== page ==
For the Common Good: Essays of Harold Lewis

For the Common Good: Essays of Harold Lewis

For the Common Good: Essays of Harold Lewis

For the Common Good: Essays of Harold Lewis

Synopsis

Harold Lewis has long been acknowledged as one of the intellectual leaders of the social work profession and as a scholar who was deeply involved in the social and political issues of his times. Over the course of his distinguished fifty-year career, Dr Lewis promoted the causes of peace, social justice, and human dignity, and published well over one hundred scholarly articles and monographs. For the Common Good is a collection of those papers that best reflect Lewis's compassionate vision and his insights into the nature and purpose of social work practice. His ideas about social work epistemology, values, ethics, and education are still fresh, compelling, and vital to shaping the profession's future.

Excerpt

When I became the 10th President of Hunter College in 1980, Harold Lewis had been Dean of the School of Social Work for ten years, and the School was flourishing under his leadership. Dr. Lewis had recruited a number of new faculty, who joined that already stellar group of social workers who had come to the School from health and social service agencies and institutions, other universities, and government. in those years, he had also established himself as a leader in the College. During the summer before I took office, my predecessor as President, Jacqueline G. Wexler, generously gave me briefings about the College. She sang the praises of Dean Lewis, whom she described as one of the most brilliant, erudite, articulate, ethical, and hard-working people she had ever known. "But, my," President Wexler added, "he does talk fast!"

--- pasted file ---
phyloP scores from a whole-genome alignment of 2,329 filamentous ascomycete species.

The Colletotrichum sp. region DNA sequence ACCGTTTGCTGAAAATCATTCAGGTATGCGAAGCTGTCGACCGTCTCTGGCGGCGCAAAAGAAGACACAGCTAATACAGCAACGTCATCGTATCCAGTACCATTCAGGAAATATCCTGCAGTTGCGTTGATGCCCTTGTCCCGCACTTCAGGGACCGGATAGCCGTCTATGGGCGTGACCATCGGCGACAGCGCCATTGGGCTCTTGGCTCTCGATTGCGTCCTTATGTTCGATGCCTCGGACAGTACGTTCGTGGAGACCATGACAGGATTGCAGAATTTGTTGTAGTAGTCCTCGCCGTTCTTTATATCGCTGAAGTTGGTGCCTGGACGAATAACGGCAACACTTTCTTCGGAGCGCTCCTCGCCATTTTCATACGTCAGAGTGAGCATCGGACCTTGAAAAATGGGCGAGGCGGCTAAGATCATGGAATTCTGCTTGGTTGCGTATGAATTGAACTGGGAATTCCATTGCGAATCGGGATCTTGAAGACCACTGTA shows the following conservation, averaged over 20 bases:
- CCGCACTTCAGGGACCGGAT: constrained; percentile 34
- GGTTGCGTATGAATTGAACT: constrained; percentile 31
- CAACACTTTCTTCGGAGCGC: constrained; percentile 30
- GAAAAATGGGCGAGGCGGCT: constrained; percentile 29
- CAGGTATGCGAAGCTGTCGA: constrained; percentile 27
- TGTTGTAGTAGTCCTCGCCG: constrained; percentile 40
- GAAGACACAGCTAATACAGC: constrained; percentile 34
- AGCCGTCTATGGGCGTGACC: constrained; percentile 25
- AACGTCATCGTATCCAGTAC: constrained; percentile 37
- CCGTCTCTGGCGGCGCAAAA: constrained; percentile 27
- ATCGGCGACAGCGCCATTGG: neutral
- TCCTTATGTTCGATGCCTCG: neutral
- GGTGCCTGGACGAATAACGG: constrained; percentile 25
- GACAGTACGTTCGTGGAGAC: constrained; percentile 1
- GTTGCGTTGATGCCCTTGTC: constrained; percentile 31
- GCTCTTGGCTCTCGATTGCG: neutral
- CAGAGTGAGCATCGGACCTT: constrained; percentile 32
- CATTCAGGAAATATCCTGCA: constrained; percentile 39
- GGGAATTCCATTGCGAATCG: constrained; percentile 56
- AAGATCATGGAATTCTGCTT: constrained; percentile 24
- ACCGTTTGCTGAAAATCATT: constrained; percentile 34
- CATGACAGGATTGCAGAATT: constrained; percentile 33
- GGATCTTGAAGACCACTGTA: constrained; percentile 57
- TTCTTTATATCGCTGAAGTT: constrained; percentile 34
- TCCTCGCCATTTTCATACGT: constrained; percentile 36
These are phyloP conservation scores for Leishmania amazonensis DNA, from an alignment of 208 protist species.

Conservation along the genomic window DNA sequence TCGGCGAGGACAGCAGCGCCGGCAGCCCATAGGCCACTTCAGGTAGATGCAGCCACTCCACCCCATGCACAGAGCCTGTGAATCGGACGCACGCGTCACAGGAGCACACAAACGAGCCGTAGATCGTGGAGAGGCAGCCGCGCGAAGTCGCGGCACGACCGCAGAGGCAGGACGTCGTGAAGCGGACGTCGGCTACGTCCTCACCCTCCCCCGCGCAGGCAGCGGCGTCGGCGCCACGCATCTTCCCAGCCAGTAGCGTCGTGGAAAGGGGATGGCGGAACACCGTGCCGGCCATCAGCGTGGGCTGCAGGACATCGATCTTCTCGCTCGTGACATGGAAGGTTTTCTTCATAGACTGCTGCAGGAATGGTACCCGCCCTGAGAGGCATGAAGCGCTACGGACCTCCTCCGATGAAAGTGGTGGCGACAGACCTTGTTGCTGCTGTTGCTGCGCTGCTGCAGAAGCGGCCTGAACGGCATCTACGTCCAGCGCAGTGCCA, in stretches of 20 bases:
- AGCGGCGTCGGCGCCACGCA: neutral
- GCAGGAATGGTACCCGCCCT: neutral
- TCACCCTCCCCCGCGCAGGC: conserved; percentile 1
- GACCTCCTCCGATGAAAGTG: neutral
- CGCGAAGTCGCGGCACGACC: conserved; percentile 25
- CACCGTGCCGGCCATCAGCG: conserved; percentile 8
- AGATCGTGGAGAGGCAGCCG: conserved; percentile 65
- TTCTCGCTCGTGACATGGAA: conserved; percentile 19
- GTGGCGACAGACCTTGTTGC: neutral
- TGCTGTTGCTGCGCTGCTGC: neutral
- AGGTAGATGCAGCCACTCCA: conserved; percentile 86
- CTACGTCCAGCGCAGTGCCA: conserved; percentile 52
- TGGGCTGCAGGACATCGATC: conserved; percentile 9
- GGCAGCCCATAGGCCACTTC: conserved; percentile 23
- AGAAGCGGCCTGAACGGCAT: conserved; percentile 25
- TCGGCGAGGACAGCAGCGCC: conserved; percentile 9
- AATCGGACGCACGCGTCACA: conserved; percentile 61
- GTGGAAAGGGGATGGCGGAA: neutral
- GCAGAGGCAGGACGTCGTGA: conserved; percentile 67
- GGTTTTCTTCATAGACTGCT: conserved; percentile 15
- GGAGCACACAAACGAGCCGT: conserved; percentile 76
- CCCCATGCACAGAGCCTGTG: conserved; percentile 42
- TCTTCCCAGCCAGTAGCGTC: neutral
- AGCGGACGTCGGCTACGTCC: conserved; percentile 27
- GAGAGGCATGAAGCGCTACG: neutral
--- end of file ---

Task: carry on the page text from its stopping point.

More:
And later one of his colleagues who had gone to graduate school with him told me that the distinguished Professor Marian Hathway of the University of Pittsburgh School of Social Work, one of Dr. Lewis's most admired mentors, had told him when he was a second year student that he would have to learn to speak more slowly. Other people, Professor Hathway said, could not follow the rapidity of his words (or the complexity, sometimes, of his thinking), and if he were to become the intellectual leader of his profession, as Professor Hathway and others predicted, he would need to slow down and take the pace of others into consideration. Not everyone, Professor Hathway told Harold Lewis, was from Brooklyn as he was, and not everyone had a Brooklyn accent. Moreover, she added, not everyone thought and talked as fast as he did.

At Hunter, the School of Social Work, with Dr. Lewis as Dean and with the support of the philanthropist Samuel J. Silberman (Buddy to all of us who counted him as a friend), became a center of excellence in the College, the profession, New York City, the nation, and the international community. Dean Lewis encouraged faculty to do research, write, and take leadership in professional, social action, and civic organizations. the faculty was a diverse one, representing the various social work methods, fields of practice, and areas of expertise. Faculty meetings were often the forum for lively discussions of issues facing the profession, and there were consequential differences among the faculty. Never, however, in the years of my tenure as President of Hunter, did those differences become matters of personality or ideology: not with Harold Lewis, opinionated and ideological as he could be, as Dean and intellectual leader. He valued his colleagues, and he

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